Official: Justice report on Chicago cops to find violations

Thursday, January 12, 2017
Justice Dept report on Chicago cops to find violations
The federal probe was launched in 2015 following a video showing a white officer fatally shooting black teenager Laquan McDonald 16 times.

CHICAGO -- The U.S. Justice Department will conclude in a report to be released Friday that the Chicago Police Department displayed a pattern and practice of violating residents' constitutional rights over years, a law enforcement official said Wednesday.

The official, who is familiar with the findings, spoke on condition of anonymity because he wasn't authorized to speak publicly. He declined to offer details. Based on other such investigative reports on other big cities, Chicago's could run well over 100 pages.

The Police Department has been dogged by a reputation for brutality, particularly in minority communities, so a finding of at least some violations isn't a big surprise. Chicago has one of the nation's largest police departments with about 12,000 officers, and the report stems from an investigation launched in 2015 after the release of video showing a white officer fatally shooting black teenager Laquan McDonald 16 times. Among the questions Justice Department investigators were expected to examine was whether Chicago officers are prone to excessive force and racial bias.

A message seeking comment Wednesday from a police spokesman wasn't immediately returned.

The Justice Department under President Barack Obama conducted around 25 similar investigations of police nationwide, from Miami to Cleveland and Baltimore to Seattle. A report is one step in a process that's typically led in recent years to plans to overhaul police departments that are enforced by federal judges.

President-elect Donald Trump's commitment to such intervention isn't clear. His nominee for attorney general, Jeff Sessions, has expressed some reservations about using federal courts to pressure police to reform.

The Chicago investigation focused on institutionalized misconduct and sought explanations for why it happens. Investigators combed thousands of police records, interviewed officers and held town-hall meetings.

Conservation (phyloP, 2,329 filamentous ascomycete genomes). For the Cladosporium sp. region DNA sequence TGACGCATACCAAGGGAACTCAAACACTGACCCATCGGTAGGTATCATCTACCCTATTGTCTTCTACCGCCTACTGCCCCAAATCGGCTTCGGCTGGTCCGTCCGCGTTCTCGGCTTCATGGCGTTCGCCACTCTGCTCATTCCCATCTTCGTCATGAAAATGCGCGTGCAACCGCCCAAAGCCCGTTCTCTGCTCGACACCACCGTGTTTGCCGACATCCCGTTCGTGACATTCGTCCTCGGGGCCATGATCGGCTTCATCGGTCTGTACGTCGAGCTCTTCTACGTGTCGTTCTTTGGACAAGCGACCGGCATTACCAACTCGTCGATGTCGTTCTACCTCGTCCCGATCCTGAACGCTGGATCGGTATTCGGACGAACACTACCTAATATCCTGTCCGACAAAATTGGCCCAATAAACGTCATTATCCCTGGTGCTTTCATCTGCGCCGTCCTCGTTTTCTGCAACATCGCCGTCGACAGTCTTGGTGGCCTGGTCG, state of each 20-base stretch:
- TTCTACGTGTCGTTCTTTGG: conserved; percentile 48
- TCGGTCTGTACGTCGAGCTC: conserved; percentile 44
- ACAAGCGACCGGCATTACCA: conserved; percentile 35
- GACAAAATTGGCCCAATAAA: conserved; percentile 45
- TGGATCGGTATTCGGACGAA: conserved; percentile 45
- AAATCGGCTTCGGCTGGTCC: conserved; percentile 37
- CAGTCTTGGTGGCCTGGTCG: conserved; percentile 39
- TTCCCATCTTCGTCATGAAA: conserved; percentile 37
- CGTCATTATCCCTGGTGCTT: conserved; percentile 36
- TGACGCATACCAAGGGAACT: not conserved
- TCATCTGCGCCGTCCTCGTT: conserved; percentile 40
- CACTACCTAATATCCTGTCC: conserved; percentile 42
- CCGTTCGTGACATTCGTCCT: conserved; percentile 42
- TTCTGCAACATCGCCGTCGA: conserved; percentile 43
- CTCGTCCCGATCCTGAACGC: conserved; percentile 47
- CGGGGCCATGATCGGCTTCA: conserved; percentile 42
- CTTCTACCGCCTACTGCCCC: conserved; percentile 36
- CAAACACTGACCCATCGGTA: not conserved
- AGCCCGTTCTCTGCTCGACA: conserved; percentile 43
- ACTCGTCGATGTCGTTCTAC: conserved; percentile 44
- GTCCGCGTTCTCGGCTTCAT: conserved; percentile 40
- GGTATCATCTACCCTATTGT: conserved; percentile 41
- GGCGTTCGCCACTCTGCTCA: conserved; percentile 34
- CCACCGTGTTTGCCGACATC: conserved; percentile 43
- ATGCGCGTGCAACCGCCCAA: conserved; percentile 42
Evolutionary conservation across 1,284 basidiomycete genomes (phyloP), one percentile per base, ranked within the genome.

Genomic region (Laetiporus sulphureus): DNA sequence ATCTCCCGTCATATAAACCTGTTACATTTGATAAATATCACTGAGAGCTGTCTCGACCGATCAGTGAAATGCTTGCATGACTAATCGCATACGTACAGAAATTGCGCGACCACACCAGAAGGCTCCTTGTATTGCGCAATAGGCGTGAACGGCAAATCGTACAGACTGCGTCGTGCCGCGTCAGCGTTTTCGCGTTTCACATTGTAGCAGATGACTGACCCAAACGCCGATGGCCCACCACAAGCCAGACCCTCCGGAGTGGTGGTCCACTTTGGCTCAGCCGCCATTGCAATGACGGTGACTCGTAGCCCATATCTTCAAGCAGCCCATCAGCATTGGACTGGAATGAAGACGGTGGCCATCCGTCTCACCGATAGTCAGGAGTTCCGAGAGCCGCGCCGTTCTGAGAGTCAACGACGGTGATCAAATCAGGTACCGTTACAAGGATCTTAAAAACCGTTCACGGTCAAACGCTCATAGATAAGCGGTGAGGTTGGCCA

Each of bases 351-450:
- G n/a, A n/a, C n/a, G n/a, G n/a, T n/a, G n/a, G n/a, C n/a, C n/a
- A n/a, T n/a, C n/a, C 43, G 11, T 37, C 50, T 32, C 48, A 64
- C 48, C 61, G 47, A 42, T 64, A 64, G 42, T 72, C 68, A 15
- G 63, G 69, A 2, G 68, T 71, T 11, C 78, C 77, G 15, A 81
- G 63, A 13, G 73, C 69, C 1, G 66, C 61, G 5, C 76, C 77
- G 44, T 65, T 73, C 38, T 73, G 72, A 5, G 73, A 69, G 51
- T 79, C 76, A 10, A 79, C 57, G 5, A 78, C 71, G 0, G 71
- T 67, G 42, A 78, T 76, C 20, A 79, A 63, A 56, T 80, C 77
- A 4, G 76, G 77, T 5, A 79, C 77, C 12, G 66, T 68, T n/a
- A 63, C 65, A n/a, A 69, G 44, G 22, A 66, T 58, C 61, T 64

Former Chicago police Superintendent Garry McCarthy, who was never interviewed by the DOJ, believes the findings are rushed. The Fraternal Order of Police, the police union, agrees.

"If you want to investigate pattern and practices of CPD I would start by interviewing the person who implemented them and that would be me," said McCarthy.

McCarthy lost his job over the Laquan McDonald shooting. The Justice Department investigation into decades of police abuse allegations began shortly after. Accusing the DOJ of having a political agenda, McCarthy believes the report was written before the Chicago investigation began.

"You're going to see the same thing that saw in Baltimore, New Orleans, they're going to say we engage in racial profiling," McCarthy said.

Independent journalist Jamie Kalven said the report is likely to be highly critical. Kalven was instrumental in pushing for the release of the McDonald video, but he said the DOJ report must work for police, as well, it is likely to include recommendations to make policing better.

"The hope is the DOJ report will advance that process in everbody's interest citizens of Chicago," said Kalven, of the Invisible Institute.


It appears the Justice Department seeks to release the report before Donald Trump takes office next week. Generally, these reports are followed by a federal court-ordered consent decree that includes reforms overseen by an outside monitor.

It is unknown how the Trump administration plans to handle the case with Chicago.

Attorney General designee U.S. Sen. Jeff Sessions has said in the past he is against consent decrees with police departments.

ABC7's Sarah Schulte and the Associated Press contributed to this report.